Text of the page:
He sees great growth opportunities especially in North Africa, where he is bidding for a licence in Tunisia, and other parts of the region, where he hopes to get to a target of 5 million subscribers in the next few years. The business also has operations in Jordan and Malaysia, but the huge markets of China and India are not targets for the time being.

“There are 50-odd countries in the Middle East and Africa, so there is plenty of potential. This has everything we would look for in a region in terms of potential growth.” he says.

The business took a gigantic leap forward in 2012 when he clinched a deal with Sir Richard Branson’s Virgin company to take over responsibility for all its mobile operations in the region. “Effectively we took on the Virgin brand in the region, and it was a major advance for us. It’s such a wonderful, aspirational brand, and well recognised in the region already, via the megastores, the airline and radio stations,” Mr Vinter says.

Virgin is the biggest shareholder in the Middle East business, along with some pretty prestigious and successful telecoms investors, and takes a very active interest in the business. “Richard Branson is very much involved in it, I see a lot of him,” he says.

So given his track record of growth, his relationship with such a well-known brand as Virgin, and Mr Branson’s good standing in the UAE, surely it can be only a matter of time before Virgin opens for business in the UAE?

“What we need is an MNVO licence, and none have been awarded here yet. We need permission from the regulator and the government to open up for business.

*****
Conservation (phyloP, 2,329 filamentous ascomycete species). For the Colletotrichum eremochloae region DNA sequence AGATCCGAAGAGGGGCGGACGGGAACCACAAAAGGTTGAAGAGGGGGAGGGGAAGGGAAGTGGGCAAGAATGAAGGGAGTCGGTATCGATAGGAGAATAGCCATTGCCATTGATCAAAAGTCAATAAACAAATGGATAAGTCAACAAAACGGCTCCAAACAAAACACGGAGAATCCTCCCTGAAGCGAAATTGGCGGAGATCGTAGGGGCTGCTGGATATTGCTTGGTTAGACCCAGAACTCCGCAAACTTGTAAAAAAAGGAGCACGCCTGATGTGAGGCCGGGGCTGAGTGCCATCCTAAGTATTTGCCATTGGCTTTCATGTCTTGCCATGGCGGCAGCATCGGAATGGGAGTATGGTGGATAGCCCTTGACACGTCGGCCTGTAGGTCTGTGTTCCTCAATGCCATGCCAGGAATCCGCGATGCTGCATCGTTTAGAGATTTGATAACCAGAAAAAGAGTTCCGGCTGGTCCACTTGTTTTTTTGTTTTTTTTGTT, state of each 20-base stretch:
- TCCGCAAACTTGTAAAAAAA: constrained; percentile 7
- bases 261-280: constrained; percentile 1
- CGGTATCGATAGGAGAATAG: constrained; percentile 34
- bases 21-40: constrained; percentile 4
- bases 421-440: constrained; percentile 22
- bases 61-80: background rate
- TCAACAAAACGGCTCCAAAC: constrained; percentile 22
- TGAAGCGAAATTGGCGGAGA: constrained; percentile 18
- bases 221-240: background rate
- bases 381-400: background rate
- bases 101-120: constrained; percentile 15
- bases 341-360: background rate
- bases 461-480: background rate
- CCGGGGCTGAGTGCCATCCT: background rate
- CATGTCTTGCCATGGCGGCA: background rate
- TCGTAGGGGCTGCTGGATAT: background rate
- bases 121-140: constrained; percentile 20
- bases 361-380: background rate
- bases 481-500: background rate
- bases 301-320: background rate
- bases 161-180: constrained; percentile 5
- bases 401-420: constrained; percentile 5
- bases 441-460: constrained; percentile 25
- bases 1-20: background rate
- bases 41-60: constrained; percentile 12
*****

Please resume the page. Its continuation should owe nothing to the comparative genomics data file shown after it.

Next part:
“The UAE is a market we feel is very interesting, and we monitor it all the time, but I’ve no idea on a timeline of when it might happen,” he says.

So while he is waiting for that market opportunity, he is happy to base the Virgin business in Dubai’s Media City. “It’s a great place to do business. We travel a lot and there’s great connectivity here. There’s also a good quality of life, which can help attract good talent from around the world,” he says.

He believes the MVNO business model is the future for the mobile business.

“The revenue stream is the same as for any traditional mobile company. Customers buy a pack and a SIM card. But we don’t have the costs of building a network. We don’t have a physical infrastructure that costs billions. We are essentially a sales, distribution and marketing machine.

“We buy spare capacity from the big companies wholesale, and then sell it retail. We buy in bulk, which gives us the ability to get a good deal, and then market out the product to different segments of the market. For example, we provide services in six different Asian languages,” he explains.

There is plenty of capacity on the networks of the Arabian Gulf countries, he says, but Sub-Saharan Africa occasionally presents challenges. “But they are adding capacity there now and it’s rarer for there to be a problem,” he says. Expansion there is also on the horizon.

"The big value now is with smartphones. We've moved away from the desktop and pretty soon you'll be able to do everything on your smartphone. We're going heavily digital and data, although voice traffic is still holding up. People are still making phone calls," he says.